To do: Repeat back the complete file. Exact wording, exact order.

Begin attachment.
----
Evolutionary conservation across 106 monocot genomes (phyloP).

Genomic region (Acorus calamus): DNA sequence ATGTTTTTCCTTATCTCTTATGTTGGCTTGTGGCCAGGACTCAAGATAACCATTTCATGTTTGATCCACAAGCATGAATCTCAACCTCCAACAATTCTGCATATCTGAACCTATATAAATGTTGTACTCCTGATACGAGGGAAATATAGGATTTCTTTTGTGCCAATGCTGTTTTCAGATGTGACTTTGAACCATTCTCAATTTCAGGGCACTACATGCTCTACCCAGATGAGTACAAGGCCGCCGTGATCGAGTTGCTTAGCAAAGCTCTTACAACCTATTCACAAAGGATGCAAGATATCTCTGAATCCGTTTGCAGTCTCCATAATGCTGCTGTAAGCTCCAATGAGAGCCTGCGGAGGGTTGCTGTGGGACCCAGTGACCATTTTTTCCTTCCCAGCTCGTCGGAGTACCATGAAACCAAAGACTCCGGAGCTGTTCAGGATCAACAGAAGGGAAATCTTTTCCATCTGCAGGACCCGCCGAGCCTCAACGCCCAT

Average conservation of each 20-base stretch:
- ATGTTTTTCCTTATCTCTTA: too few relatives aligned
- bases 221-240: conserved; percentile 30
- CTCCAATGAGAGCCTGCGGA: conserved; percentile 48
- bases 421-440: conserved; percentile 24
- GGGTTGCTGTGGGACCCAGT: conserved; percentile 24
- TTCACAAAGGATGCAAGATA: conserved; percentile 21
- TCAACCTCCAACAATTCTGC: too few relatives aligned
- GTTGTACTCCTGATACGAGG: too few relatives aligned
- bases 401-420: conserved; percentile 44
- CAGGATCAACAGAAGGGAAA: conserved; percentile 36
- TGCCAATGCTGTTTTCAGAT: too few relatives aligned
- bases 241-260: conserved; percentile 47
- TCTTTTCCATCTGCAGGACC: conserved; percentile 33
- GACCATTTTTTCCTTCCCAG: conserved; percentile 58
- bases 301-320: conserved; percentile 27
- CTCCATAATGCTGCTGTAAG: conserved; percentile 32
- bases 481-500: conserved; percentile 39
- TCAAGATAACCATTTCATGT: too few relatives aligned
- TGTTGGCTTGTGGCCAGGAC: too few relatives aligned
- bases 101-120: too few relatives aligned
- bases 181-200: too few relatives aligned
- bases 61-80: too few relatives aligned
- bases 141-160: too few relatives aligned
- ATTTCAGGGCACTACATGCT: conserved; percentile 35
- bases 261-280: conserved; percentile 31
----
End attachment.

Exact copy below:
Evolutionary conservation across 106 monocot genomes (phyloP).

Genomic region (Acorus calamus): DNA sequence ATGTTTTTCCTTATCTCTTATGTTGGCTTGTGGCCAGGACTCAAGATAACCATTTCATGTTTGATCCACAAGCATGAATCTCAACCTCCAACAATTCTGCATATCTGAACCTATATAAATGTTGTACTCCTGATACGAGGGAAATATAGGATTTCTTTTGTGCCAATGCTGTTTTCAGATGTGACTTTGAACCATTCTCAATTTCAGGGCACTACATGCTCTACCCAGATGAGTACAAGGCCGCCGTGATCGAGTTGCTTAGCAAAGCTCTTACAACCTATTCACAAAGGATGCAAGATATCTCTGAATCCGTTTGCAGTCTCCATAATGCTGCTGTAAGCTCCAATGAGAGCCTGCGGAGGGTTGCTGTGGGACCCAGTGACCATTTTTTCCTTCCCAGCTCGTCGGAGTACCATGAAACCAAAGACTCCGGAGCTGTTCAGGATCAACAGAAGGGAAATCTTTTCCATCTGCAGGACCCGCCGAGCCTCAACGCCCAT

Average conservation of each 20-base stretch:
- ATGTTTTTCCTTATCTCTTA: too few relatives aligned
- bases 221-240: conserved; percentile 30
- CTCCAATGAGAGCCTGCGGA: conserved; percentile 48
- bases 421-440: conserved; percentile 24
- GGGTTGCTGTGGGACCCAGT: conserved; percentile 24
- TTCACAAAGGATGCAAGATA: conserved; percentile 21
- TCAACCTCCAACAATTCTGC: too few relatives aligned
- GTTGTACTCCTGATACGAGG: too few relatives aligned
- bases 401-420: conserved; percentile 44
- CAGGATCAACAGAAGGGAAA: conserved; percentile 36
- TGCCAATGCTGTTTTCAGAT: too few relatives aligned
- bases 241-260: conserved; percentile 47
- TCTTTTCCATCTGCAGGACC: conserved; percentile 33
- GACCATTTTTTCCTTCCCAG: conserved; percentile 58
- bases 301-320: conserved; percentile 27
- CTCCATAATGCTGCTGTAAG: conserved; percentile 32
- bases 481-500: conserved; percentile 39
- TCAAGATAACCATTTCATGT: too few relatives aligned
- TGTTGGCTTGTGGCCAGGAC: too few relatives aligned
- bases 101-120: too few relatives aligned
- bases 181-200: too few relatives aligned
- bases 61-80: too few relatives aligned
- bases 141-160: too few relatives aligned
- ATTTCAGGGCACTACATGCT: conserved; percentile 35
- bases 261-280: conserved; percentile 31